Brickellia eupatorioides (False Boneset)

Plant Info
Also known as:
Genus:Brickellia
Family:Asteraceae (Aster)
Life cycle:perennial
Origin:native
Habitat:sun; dry to average moisture; prairies, open woods, along railroads, bluffs
Bloom season:August - September
Plant height:1 to 4 feet
Wetland Indicator Status:none
MN county distribution (click map to enlarge):Minnesota county distribution map
National distribution (click map to enlarge):National distribution map

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Detailed Information

Flower: Flower shape: indistinct Cluster type: panicle

[photo of flowers] Branching clusters, sometimes a flat or round cluster at the top of the plant, or open and loose on branching stems. Flower heads are stalked, rayless (no petals) but have 15 to 30 disk flowers each with 5 tiny lobes and a forked, creamy white to pale yellow, thread-like style protruding from the center. The bracts are very narrow, flat to somewhat spreading, sometimes tinged purple at the tip, and form a cylinder nearly ½ inch long around the base of the flower head.

Leaves and stems: Leaf attachment: alternate Leaf attachment: opposite Leaf type: simple

[photo of leaves] Leaves are 1 to 4 inches long and up to about 1 inch wide, toothless or with a few scattered coarse teeth, variously hairy, dotted with glands on the underside, tapering to a pointed tip, with a single prominent vein. Lower leaves are short stalked, becoming stalkless in the upper plant. Attachment is alternate but leaves may be densely packed and some may appear opposite. Stems are single or multiple from the base, densely covered in short fine hairs, initially green and often becoming reddish brown with age, and woody at the base.

Fruit: Fruit type: seed with plume

[photo of fruit] Fruit is a dry seed with a tuft of dull white to light brown hairs to carry it off in the wind.

Notes:

False Boneset (formerly Kuhnia eupatorioides) has a very long taproot, growing to 16 feet deep. While the flowers vaguely resemble those of Eupatorium species, the leaves of each species should readily tell them apart. Common Boneset (Eupatorium perfoliatum) has broader perfoliate leaves (opposite leaf pairs that join around the stem) and Tall Boneset (Eupatorium altissimum) has leaves with consistent toothing around the tip half, and 3 distinct parallel veins. There are up to 6 varieties of Brickellia eupatorioides in North America, with var. corymbulosa found in Minnesota and most of middle America.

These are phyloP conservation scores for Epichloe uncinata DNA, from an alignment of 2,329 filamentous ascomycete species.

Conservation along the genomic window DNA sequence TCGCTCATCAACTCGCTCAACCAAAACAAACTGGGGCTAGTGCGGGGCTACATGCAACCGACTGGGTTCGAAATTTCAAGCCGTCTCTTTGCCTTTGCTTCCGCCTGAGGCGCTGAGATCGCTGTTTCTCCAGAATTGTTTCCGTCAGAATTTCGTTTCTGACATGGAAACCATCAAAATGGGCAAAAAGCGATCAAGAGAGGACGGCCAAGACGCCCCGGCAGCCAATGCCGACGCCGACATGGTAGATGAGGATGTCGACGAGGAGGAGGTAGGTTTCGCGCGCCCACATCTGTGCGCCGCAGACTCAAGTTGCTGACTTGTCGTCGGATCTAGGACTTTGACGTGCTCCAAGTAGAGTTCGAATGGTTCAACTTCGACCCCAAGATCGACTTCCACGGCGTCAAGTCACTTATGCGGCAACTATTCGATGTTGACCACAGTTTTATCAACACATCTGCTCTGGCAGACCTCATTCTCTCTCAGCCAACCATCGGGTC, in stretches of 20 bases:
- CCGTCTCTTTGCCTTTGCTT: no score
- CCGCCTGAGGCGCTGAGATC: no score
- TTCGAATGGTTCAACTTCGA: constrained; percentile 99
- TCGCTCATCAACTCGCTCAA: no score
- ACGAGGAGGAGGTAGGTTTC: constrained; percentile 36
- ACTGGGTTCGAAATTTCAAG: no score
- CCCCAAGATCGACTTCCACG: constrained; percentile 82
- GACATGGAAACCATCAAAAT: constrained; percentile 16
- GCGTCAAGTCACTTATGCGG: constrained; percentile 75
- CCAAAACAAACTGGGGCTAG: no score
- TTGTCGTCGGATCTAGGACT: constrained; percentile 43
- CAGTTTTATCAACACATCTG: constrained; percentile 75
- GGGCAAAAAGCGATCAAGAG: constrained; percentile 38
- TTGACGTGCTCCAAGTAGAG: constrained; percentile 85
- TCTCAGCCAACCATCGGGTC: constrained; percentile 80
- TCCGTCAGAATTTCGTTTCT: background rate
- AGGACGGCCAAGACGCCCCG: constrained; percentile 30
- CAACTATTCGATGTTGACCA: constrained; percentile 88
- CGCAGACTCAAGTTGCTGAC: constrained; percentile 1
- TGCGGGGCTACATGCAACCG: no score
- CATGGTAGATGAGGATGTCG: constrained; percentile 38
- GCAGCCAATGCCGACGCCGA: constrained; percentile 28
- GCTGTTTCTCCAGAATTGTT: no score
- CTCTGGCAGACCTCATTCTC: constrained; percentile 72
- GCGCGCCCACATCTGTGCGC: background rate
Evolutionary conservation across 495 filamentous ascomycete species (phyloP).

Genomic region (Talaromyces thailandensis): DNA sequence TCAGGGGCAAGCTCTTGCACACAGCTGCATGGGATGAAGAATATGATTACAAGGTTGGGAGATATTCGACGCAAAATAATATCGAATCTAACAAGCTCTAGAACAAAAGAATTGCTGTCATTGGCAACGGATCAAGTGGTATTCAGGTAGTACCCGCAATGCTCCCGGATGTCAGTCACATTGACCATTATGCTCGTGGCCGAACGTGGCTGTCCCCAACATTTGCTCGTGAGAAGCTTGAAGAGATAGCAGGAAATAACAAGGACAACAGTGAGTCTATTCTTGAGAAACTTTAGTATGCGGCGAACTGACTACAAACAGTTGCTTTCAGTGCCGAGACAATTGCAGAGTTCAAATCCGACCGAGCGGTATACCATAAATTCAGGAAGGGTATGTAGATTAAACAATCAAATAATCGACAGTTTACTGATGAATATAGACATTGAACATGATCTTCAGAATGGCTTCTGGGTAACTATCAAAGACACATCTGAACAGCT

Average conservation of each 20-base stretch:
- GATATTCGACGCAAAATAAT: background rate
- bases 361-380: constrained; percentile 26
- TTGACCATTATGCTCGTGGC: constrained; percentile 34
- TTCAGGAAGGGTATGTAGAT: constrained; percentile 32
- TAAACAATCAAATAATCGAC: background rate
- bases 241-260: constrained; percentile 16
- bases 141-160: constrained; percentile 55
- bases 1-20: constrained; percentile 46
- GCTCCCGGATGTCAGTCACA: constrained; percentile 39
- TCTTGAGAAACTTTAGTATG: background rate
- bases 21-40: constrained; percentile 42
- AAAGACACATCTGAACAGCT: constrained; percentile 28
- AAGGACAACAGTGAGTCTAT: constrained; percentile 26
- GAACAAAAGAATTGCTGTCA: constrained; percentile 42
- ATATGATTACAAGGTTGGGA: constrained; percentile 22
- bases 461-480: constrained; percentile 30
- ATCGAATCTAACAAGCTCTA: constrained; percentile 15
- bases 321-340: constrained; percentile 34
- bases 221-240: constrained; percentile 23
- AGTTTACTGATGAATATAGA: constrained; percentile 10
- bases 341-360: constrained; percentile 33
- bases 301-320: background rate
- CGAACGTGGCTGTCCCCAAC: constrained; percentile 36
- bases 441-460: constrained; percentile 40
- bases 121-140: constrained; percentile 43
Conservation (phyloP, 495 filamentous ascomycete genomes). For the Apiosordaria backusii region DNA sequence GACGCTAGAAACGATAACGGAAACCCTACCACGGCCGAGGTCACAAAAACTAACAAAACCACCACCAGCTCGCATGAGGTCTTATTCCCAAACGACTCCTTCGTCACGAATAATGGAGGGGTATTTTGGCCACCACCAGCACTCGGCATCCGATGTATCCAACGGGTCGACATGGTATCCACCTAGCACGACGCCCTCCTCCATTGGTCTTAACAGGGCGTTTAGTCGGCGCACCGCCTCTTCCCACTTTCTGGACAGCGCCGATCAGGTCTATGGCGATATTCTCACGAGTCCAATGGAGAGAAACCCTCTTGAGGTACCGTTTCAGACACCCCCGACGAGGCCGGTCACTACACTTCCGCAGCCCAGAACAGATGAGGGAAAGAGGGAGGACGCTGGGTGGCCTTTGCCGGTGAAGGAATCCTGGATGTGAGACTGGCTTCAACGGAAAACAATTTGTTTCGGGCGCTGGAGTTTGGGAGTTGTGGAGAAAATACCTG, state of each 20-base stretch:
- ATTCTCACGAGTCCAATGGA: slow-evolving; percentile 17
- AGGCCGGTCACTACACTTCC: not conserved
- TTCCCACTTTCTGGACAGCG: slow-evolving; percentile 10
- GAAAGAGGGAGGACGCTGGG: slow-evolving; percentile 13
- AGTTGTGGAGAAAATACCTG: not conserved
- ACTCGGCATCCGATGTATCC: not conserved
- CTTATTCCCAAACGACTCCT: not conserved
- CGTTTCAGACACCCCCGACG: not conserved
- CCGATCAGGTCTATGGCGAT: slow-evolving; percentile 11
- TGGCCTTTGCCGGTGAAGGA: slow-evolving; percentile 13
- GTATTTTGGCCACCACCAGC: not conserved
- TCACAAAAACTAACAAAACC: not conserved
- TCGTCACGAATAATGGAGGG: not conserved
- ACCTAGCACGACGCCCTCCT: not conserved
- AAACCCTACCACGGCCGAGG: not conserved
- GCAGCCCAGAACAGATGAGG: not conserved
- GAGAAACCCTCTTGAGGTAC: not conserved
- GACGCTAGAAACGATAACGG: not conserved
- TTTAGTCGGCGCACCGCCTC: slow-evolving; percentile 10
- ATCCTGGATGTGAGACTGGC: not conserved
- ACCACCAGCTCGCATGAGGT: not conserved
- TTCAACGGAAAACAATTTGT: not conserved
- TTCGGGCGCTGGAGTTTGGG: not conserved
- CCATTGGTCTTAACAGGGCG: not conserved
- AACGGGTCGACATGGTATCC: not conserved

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More photos

Photos by K. Chayka taken at Battle Creek Regional Park, Ramsey County, and Hastings Sand Coulee SNA, Dakota County. Photos courtesy Peter M. Dziuk taken in Dakota County.

Comments

Have you seen this plant in Minnesota, or have any other comments about it?

Posted by: Brandon B - Mankato
on: 2017-10-17 14:26:52

I think it is important to know that this species resembles Giant Goldenrod, especially during the fall when it is hard to differentiate the flower clusters. As a wetland delineator, this species has the potential to sway a decision.

Posted by: K. Chayka
on: 2017-10-17 15:06:22

Giant goldenrod would be hairless, where false boneset is variously hairy, and typically finely hairy all along the stem. While other goldenrod species might be hairy, the arrangement of the flower cluster branches and length of the involucres (set of bracts around a flower) should be a pretty consistent and measurable difference.

False boneset has a few stalked flowers with long involucres (to 15mm) at the tip of each branch where goldenrods have more numerous flowers all along a branch (often only on one side of the branch), the stalks are pretty short as are the involucres (less than 5mm). False boneset also has fairly long hairs on mature achenes where goldenrods are much shorter.

The general leaf shape might be similar across species but nothing in the flower clusters is very similar between false boneset and goldenrods. Even if the fruit has all dropped the branch arrangement should still be distinct. And false boneset is mostly found in upland sites so finding it near a wetland might be unusual to begin with.

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